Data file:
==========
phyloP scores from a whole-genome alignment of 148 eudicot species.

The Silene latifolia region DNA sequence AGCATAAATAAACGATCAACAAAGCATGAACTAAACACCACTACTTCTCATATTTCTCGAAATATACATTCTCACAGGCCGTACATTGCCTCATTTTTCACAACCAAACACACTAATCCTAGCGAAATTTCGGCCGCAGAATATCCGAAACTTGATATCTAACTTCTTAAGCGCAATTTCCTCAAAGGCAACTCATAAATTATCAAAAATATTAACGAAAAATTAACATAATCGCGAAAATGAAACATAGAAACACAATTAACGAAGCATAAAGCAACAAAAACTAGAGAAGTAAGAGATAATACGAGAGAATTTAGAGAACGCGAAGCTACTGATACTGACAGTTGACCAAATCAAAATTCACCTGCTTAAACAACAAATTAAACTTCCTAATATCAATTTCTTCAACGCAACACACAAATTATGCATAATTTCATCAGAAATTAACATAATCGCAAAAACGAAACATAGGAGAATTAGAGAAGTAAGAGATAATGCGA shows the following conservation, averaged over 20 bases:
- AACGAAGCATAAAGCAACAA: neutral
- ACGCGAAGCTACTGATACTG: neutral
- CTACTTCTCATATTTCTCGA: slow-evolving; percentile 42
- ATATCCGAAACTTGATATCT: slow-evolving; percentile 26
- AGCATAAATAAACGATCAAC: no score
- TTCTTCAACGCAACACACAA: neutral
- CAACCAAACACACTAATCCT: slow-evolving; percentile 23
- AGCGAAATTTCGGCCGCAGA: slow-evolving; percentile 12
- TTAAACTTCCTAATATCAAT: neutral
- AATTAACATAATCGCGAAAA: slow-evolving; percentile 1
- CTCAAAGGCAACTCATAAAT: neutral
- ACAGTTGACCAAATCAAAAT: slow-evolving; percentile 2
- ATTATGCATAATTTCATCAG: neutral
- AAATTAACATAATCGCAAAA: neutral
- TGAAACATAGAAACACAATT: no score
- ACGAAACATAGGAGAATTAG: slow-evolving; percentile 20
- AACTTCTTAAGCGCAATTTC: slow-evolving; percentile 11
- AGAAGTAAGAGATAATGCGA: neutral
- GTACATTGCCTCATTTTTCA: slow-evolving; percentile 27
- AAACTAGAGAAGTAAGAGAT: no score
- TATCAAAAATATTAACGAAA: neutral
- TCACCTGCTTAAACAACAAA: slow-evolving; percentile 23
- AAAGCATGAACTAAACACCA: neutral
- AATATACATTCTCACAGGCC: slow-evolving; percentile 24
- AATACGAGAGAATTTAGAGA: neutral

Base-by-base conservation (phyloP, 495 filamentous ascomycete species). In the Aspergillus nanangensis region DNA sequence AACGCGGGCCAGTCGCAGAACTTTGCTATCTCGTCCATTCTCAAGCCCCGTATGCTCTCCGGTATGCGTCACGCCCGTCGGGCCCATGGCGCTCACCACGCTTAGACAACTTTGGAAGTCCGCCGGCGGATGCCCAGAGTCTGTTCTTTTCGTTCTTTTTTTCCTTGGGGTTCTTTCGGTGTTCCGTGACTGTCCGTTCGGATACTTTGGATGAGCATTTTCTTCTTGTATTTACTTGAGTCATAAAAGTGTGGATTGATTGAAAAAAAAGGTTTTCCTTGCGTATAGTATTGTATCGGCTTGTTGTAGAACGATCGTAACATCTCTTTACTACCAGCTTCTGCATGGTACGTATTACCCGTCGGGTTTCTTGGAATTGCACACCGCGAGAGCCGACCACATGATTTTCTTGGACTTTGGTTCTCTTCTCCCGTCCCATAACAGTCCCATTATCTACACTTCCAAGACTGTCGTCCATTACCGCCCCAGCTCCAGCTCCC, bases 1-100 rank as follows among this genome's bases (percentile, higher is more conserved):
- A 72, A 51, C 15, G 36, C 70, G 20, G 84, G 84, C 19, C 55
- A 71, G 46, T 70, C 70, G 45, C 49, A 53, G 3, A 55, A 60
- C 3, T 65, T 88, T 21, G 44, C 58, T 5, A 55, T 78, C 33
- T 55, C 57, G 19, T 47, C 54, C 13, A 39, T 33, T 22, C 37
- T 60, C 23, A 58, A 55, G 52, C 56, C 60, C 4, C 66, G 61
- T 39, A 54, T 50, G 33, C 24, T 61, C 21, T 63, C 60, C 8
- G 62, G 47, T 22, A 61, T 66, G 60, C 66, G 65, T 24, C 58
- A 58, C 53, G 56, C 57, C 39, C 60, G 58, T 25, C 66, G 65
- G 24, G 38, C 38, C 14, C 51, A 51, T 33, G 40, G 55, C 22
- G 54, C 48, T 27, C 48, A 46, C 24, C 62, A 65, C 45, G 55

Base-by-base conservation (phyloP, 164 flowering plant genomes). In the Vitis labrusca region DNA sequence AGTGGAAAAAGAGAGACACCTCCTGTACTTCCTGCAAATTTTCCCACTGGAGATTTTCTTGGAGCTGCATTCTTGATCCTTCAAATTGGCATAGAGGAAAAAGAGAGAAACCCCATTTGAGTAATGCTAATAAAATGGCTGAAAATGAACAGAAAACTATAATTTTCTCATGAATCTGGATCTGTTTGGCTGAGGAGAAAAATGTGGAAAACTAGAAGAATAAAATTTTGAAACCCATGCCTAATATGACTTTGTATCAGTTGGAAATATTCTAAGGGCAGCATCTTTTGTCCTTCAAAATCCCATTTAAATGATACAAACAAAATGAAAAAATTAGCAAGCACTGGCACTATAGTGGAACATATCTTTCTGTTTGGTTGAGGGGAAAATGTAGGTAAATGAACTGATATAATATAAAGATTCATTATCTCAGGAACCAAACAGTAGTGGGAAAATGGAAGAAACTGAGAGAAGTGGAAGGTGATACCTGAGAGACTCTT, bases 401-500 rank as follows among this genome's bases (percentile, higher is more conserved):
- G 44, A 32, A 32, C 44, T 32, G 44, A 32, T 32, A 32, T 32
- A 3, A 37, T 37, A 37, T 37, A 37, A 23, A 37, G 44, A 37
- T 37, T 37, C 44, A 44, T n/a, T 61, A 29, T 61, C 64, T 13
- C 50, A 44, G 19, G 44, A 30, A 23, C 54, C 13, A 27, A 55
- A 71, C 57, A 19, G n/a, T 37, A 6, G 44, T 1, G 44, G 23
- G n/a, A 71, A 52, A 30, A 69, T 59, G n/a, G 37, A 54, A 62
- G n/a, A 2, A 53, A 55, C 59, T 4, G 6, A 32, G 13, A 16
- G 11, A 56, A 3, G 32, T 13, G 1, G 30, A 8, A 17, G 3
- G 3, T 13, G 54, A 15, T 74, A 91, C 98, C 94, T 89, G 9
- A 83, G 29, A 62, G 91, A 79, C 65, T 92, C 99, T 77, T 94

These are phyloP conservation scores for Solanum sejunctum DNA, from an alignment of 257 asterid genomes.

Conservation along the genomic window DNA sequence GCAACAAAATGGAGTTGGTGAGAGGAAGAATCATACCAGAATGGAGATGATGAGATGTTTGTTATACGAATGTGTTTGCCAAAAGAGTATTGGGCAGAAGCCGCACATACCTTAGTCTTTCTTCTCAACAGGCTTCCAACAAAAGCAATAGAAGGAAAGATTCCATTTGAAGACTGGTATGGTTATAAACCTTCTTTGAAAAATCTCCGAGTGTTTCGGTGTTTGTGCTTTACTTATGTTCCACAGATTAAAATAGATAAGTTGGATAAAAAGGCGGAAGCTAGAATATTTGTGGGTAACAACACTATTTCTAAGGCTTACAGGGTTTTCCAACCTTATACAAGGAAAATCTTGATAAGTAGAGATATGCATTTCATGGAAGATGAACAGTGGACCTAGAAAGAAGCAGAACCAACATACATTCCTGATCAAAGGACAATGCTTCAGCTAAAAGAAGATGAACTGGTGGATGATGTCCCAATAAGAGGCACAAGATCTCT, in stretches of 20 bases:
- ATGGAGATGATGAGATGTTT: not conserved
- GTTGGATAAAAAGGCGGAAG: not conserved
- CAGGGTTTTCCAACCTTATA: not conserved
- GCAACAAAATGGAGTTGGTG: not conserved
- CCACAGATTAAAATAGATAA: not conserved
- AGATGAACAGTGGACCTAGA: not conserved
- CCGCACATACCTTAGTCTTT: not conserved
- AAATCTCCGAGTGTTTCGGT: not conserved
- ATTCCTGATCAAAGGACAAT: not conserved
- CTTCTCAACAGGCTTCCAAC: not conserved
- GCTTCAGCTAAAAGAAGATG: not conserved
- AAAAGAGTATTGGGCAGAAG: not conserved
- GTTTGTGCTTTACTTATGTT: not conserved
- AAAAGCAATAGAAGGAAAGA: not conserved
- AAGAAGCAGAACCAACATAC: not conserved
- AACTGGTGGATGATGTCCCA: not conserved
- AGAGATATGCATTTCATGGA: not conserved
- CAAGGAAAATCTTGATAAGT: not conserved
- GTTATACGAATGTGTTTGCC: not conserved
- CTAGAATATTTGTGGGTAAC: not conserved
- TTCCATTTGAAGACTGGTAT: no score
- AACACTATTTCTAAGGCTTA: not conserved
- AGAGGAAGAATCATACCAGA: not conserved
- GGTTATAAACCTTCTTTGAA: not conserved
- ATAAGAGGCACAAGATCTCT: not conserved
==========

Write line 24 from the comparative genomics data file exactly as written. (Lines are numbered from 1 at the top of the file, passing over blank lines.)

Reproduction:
- TCACCTGCTTAAACAACAAA: slow-evolving; percentile 23